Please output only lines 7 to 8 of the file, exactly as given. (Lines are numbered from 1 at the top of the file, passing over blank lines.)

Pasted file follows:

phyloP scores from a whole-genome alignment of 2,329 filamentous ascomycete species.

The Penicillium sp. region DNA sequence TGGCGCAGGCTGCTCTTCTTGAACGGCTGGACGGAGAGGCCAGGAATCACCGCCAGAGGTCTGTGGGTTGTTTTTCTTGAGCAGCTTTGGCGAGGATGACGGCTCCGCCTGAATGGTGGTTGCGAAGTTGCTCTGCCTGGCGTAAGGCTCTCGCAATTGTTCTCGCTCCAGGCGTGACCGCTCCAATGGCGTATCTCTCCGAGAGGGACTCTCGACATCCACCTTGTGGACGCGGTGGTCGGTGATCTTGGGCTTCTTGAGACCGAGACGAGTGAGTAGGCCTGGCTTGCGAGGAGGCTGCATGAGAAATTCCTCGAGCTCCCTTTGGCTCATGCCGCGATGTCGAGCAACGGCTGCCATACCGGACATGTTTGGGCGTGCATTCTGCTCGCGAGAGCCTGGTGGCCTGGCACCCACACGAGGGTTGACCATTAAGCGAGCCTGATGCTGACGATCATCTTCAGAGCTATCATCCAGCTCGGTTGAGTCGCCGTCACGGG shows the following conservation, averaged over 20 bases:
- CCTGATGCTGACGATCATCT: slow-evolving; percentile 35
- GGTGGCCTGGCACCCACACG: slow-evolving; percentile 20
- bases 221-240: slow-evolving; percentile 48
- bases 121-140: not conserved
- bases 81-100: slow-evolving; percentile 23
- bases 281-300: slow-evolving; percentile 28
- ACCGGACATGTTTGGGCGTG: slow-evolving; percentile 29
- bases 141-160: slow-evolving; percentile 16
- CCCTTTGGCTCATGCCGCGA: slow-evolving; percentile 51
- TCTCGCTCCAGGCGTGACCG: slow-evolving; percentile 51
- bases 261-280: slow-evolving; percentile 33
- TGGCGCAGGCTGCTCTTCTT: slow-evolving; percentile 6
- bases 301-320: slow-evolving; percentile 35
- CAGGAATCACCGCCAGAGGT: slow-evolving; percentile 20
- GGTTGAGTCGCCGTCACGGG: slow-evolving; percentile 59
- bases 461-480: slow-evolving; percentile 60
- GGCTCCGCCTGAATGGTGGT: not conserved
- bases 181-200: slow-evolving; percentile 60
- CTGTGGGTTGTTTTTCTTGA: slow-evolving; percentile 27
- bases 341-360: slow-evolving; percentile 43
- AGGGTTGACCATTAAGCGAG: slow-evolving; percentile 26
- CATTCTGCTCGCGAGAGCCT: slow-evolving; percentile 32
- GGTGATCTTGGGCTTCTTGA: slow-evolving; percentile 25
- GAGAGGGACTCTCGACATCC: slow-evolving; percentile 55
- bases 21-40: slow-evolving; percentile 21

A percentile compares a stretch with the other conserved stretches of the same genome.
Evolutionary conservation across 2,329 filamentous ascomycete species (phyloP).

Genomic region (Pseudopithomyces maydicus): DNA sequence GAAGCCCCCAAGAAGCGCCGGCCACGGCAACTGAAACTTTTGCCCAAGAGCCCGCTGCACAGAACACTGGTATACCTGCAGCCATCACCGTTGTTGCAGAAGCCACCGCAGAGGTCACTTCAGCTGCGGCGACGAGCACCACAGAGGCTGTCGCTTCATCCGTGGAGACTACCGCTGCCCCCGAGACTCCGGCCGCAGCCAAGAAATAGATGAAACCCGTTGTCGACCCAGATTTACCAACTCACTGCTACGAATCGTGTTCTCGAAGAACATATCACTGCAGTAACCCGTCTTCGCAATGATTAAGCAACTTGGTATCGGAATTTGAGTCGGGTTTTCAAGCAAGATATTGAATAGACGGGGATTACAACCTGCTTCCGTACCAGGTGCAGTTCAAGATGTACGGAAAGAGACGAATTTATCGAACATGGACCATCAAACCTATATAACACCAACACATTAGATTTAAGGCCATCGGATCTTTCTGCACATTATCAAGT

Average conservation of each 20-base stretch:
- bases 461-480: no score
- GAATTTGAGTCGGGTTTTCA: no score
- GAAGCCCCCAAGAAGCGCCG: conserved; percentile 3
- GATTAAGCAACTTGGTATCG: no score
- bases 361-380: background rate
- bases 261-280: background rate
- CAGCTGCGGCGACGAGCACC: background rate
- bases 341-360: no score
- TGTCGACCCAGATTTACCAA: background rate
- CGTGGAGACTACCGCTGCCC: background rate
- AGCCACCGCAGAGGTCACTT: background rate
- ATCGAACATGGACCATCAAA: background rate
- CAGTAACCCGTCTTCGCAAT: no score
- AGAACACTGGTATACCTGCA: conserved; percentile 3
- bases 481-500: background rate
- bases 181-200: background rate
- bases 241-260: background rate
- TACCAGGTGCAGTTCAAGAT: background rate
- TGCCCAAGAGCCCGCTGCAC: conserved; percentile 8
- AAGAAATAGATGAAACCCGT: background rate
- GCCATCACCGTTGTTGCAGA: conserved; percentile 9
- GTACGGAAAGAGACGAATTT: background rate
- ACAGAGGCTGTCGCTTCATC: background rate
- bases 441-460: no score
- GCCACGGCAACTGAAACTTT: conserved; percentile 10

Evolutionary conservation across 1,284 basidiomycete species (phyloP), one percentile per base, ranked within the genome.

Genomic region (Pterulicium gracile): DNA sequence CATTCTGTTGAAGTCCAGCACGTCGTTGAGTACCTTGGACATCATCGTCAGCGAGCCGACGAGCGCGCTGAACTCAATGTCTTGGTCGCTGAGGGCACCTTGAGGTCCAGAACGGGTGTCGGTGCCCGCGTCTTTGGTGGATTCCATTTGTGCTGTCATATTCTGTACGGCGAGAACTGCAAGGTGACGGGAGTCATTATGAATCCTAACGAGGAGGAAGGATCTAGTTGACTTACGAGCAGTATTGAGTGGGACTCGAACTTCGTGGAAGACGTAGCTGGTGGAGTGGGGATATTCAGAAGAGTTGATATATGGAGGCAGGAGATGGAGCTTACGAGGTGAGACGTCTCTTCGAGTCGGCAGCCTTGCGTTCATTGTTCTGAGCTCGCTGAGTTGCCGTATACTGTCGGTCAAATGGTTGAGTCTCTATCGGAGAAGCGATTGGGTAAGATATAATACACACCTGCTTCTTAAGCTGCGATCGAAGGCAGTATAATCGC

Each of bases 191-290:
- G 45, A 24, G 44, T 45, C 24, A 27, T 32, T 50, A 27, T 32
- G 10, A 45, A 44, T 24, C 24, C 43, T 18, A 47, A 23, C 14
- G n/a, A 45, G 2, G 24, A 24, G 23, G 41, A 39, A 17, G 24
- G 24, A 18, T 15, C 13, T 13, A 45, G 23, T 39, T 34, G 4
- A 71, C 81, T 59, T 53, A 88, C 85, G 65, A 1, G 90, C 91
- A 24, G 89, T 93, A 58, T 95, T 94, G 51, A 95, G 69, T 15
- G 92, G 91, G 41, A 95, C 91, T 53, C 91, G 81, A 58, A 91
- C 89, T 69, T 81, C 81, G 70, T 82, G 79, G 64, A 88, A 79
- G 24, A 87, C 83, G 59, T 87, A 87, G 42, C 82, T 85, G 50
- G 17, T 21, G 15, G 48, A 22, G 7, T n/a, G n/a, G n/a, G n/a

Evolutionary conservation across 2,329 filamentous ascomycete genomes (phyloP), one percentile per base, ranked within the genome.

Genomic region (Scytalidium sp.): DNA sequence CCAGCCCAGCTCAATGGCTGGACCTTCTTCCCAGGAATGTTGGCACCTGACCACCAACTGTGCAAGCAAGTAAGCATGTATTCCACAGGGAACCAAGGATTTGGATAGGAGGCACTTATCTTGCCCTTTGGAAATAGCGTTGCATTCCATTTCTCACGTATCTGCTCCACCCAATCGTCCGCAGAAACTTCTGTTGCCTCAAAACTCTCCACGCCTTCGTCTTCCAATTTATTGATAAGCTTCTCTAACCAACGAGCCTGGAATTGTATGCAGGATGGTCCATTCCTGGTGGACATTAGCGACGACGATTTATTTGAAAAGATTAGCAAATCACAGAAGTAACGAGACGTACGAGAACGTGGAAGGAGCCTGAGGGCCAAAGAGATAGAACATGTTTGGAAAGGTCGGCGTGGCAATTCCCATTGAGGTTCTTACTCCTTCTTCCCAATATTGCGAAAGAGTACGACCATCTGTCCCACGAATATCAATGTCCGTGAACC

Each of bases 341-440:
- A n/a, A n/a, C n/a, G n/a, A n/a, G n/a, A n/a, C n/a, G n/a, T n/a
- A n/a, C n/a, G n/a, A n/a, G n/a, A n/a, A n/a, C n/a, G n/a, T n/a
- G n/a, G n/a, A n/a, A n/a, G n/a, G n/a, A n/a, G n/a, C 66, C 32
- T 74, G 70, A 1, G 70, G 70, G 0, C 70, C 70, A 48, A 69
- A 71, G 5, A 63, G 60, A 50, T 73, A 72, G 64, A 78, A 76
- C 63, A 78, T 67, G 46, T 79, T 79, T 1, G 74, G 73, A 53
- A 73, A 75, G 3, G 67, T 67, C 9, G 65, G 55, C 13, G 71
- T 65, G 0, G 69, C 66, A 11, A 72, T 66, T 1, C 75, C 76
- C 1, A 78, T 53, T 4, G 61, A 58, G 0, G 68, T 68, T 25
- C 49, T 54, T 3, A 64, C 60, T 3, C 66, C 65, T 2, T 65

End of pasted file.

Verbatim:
- bases 81-100: slow-evolving; percentile 23
- bases 281-300: slow-evolving; percentile 28